Predatory lending laws and federalism

Mon Aug. 22, 2005 6:50 PM EDT

Carlos Watson's opinion piece for CNN on predatory lending does raise much needed awareness about a serious problem that, as he rightly argues, gets little attention from national politicians and the media. However, his call for national legislative action, not to mention political posturing, is misguided.

Recent studies from Harvard and the University of North Carolina, as well as reports from other financial experts, estimate that each year more than 10 million poor and elderly Americans are being scammed out of $50 billion in exorbitant fees and unconscionably high interest rates imposed by unscrupulous lenders.

...Surprisingly, no national politician is holding a primetime national press conference to discuss this epidemic. In an era in which steroid use and Terry Schiavo have taken center stage in politics and the media, it is noteworthy that no senator is threatening a filibuster, and no elected official has suggested a hunger campaign to protest the injustice of predatory lending.

...According to various studies, while most middle-class Americans borrow money at rates ranging from 5 to 15 percent, many poor and elderly people are being charged exorbitant fees and annualized interest rates of 50 to 100 percent -- or more -- when they buy televisions or homes, cash their paychecks or take out small loans.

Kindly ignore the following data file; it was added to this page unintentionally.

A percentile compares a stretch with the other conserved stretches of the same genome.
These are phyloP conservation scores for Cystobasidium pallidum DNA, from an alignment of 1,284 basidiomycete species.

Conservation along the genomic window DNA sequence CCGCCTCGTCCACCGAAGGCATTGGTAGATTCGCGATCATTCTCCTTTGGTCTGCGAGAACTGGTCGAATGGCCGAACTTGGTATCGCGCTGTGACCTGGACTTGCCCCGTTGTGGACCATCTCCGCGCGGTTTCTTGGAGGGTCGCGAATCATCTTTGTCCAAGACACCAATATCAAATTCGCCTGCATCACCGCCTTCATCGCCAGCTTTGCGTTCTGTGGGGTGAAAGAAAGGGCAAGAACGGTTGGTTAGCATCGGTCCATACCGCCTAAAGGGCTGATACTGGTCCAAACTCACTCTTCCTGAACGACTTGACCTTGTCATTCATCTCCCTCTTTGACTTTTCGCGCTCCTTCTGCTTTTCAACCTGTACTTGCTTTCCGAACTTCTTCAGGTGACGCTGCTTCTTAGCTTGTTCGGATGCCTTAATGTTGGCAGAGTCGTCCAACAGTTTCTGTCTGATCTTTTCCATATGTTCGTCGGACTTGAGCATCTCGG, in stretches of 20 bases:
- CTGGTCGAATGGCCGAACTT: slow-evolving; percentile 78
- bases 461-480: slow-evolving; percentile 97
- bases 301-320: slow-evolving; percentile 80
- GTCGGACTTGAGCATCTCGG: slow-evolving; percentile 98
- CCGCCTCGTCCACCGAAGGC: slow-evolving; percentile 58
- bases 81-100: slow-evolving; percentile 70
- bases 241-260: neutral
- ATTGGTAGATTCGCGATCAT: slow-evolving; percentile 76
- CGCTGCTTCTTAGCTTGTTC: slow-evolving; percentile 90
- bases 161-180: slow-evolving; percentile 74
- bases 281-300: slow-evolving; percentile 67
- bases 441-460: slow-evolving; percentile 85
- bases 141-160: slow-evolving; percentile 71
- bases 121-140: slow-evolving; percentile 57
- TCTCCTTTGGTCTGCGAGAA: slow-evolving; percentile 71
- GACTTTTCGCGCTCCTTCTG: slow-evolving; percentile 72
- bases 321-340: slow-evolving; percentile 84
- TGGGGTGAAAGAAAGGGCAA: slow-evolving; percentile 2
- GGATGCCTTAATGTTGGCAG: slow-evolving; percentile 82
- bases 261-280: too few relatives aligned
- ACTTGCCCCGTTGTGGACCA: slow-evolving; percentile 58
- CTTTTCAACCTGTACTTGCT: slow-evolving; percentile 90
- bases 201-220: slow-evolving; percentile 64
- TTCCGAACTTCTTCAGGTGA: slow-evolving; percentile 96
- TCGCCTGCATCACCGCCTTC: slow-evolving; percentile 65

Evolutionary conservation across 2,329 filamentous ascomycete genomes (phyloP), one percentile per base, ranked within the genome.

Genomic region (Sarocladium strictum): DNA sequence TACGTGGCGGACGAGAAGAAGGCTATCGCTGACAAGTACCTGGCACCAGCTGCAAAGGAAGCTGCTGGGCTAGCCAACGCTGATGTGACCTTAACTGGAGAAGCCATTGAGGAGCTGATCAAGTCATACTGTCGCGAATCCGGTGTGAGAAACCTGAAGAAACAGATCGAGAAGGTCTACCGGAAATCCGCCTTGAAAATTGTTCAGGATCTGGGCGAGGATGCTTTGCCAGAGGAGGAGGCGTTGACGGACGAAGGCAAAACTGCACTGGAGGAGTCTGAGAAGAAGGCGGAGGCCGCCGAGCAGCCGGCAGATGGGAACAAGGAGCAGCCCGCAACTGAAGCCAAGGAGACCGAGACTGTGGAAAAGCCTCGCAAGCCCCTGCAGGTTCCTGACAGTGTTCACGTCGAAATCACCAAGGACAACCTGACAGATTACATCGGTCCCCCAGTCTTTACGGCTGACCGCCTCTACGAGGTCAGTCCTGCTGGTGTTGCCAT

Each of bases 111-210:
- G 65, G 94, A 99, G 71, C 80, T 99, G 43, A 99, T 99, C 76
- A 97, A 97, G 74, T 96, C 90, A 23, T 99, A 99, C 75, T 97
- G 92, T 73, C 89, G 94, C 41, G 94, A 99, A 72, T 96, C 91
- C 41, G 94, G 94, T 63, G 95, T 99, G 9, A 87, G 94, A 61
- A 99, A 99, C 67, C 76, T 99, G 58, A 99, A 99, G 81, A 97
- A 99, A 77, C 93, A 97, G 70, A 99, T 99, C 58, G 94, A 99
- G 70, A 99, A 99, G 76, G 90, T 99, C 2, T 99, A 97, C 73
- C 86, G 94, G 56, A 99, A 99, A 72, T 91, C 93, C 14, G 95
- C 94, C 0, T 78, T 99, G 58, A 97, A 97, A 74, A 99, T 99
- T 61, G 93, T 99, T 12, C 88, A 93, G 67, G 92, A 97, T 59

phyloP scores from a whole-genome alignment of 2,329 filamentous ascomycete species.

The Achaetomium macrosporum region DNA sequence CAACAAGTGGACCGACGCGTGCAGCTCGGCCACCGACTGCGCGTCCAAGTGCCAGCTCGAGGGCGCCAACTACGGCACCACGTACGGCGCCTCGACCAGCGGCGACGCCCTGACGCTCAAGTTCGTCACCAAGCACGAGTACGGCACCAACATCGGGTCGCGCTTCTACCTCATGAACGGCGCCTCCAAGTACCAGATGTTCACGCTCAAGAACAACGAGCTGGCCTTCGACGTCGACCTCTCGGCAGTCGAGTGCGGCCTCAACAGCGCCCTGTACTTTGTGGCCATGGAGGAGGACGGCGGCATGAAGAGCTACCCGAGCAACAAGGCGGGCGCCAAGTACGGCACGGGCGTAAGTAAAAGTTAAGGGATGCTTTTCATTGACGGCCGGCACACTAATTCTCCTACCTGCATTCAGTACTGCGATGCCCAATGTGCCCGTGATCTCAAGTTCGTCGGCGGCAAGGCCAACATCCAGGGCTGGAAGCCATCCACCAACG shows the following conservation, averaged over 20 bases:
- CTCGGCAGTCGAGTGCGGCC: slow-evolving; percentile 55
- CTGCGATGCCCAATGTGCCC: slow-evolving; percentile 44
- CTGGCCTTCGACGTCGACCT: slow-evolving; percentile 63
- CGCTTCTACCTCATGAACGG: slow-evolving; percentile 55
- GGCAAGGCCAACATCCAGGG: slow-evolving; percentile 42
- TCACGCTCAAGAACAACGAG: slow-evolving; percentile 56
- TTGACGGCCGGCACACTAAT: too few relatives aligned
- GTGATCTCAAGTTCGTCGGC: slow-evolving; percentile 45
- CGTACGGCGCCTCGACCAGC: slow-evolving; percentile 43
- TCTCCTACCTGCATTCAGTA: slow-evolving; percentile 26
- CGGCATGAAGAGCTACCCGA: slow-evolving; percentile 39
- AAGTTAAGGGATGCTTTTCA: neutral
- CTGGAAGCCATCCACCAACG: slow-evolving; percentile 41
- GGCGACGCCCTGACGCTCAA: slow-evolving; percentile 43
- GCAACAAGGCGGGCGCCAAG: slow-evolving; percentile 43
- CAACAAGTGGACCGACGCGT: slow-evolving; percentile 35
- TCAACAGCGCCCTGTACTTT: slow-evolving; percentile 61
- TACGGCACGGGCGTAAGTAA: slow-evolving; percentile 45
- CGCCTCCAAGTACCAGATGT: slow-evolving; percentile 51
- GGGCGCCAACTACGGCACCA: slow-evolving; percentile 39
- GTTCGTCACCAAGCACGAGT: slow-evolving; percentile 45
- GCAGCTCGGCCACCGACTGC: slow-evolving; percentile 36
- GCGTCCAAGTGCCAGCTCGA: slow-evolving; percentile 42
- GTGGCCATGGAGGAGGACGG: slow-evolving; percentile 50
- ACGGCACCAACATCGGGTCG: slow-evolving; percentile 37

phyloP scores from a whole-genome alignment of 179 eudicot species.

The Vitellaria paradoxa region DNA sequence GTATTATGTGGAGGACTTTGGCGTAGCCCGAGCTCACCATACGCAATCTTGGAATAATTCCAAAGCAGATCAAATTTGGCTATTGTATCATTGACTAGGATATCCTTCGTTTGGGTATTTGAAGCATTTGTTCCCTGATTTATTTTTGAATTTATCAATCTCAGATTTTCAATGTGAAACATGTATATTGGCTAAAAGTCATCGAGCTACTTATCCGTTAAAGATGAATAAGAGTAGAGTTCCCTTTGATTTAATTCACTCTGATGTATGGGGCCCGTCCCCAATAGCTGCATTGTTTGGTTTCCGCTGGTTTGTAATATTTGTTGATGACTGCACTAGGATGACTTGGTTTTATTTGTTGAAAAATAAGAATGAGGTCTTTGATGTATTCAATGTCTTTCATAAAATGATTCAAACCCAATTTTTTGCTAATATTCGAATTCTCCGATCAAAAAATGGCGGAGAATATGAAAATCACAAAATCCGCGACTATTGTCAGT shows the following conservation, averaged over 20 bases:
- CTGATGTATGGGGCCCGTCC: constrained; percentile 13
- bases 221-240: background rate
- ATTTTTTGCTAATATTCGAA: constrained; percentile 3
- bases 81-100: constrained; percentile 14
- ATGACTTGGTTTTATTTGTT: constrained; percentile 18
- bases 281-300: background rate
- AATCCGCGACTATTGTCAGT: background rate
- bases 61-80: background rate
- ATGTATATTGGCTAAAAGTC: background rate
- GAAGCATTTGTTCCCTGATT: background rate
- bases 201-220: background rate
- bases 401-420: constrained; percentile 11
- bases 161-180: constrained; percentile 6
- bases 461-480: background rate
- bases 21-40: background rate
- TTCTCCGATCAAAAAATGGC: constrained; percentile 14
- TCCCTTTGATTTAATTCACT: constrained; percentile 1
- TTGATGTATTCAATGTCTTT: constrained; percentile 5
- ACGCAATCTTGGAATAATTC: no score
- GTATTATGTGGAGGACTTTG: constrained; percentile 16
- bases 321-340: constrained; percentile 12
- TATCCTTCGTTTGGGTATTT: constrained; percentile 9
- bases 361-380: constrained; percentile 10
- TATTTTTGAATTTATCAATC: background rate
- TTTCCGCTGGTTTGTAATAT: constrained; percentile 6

The concept of high-interest loans is nothing new, but unscrupulous check cashing stores, payday loan facilities and rent-to-own facilities have grown dramatically over the last decade -- perhaps fourfold.

And significantly, it is not just corner shops in low-income neighborhoods that specialize in this practice. Indeed, New York Attorney General Eliot Spitzer recently announced that he is investigating some of the biggest names in global banking -- including Bank of America, Citigroup, Wells Fargo, and HSBC -- for steering minorities and others toward high-interest loans.

Especially with Republican majorities in both houses of Congress, national legislation would be weak at best, if not a boon for predatory lenders. I can almost hear the violins mewling in the background while the more bank-friendly members of Congress tell the sad tale of how hard it is to make a good profit off high interest loans to the working poor these days. The bank lobby would certainly make sure it had as many sympathizers as possible.

In California, for example, where state and local governments passed laws regulating the high-interest loan industry, one mortgage company in particular funneled enough money to pay off dozens, if not hundreds, of loans into both political parties' coffers.

A giant Orange County mortgage company accused of duping low-income homeowners has pumped more than $7 million into California politics since 2002, including contributions to Republican Gov. Arnold Schwarzenegger, Democratic Attorney General Bill Lockyer and dozens of other state legislators, members of Congress and political committees.